Rajat Gupta, former director of Goldman Sachs Group, had a "not long, but good" tenure, the bank's CEO Lloyd Blankfein testified at his trial on insider trading charges.
Cross-examined by Gupta's lawyers, Blankfein, 57, testified in Manhattan federal court on Thursday that when Gupta, a top Indian American business honcho, considered leaving the bank's board in 2008 to join KKR, the buyout firm co-founded by Henry Kravis and George Roberts, his exit was on the "best of terms".
Goldman gave Gupta cufflinks. Gupta stayed on the board at the urging of Blankfein, he said, out of concern that his exit during the financial crisis could raise questions about the inner workings of Goldman.
Asked whether Gupta's tenure was long and good, Blankfein said: "It wasn't long but it was good."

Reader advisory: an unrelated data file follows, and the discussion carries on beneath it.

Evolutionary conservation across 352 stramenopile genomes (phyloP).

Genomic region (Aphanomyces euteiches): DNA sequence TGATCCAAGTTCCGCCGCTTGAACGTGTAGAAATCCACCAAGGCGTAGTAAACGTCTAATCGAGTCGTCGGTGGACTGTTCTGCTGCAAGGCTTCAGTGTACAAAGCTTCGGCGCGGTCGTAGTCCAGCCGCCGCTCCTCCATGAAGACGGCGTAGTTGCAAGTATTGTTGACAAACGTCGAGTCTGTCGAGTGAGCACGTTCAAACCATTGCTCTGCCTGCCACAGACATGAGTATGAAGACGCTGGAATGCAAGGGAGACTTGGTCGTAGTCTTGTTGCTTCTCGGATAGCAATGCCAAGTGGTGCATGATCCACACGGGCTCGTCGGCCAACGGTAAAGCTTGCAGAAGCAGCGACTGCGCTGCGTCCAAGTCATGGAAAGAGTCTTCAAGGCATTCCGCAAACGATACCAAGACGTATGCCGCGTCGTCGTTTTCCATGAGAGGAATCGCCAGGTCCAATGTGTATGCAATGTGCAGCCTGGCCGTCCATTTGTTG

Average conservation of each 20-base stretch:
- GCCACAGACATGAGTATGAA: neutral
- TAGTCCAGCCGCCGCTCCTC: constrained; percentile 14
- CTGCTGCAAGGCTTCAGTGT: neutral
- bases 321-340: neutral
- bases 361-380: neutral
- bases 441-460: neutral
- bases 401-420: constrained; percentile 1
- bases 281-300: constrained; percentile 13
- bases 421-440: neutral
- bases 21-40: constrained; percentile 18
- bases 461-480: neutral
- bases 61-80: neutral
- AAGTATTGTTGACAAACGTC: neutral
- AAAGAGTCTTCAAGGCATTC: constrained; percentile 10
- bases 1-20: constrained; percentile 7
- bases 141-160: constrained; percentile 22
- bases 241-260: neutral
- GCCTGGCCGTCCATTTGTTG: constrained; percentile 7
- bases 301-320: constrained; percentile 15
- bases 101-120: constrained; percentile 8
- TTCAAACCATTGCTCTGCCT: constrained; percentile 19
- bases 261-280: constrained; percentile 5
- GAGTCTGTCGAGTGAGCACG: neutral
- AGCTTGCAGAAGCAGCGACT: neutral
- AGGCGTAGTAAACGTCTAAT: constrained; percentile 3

Blankfein also testified that Gupta's relationship with convicted hedge fund billionaire Rajaratnam did not cause him any concern in 2008.
Prosecutors have alleged that Gupta tipped Rajaratnam, founder of the Galleon Group hedge fund, that Goldman was losing $2 per share in October 2008, when analysts were anticipating the bank to turn a profit.
Profit and loss statements from October 17 that were presented to the Goldman board showed the bank was losing $1.96 per share so far that quarter.
Earlier on Thursday, prosecutors showed phone and trading records indicating Galleon made $13.5 million in profits and avoided $3.8 million in losses on the basis of the alleged tips from Gupta.
Blankfein testified that board discussions were confidential as company policy and "sensibly so because the information was very important and potentially market moving to our stock."
Blankfein said he never authorised Gupta to discuss earnings information with anyone outside of the board.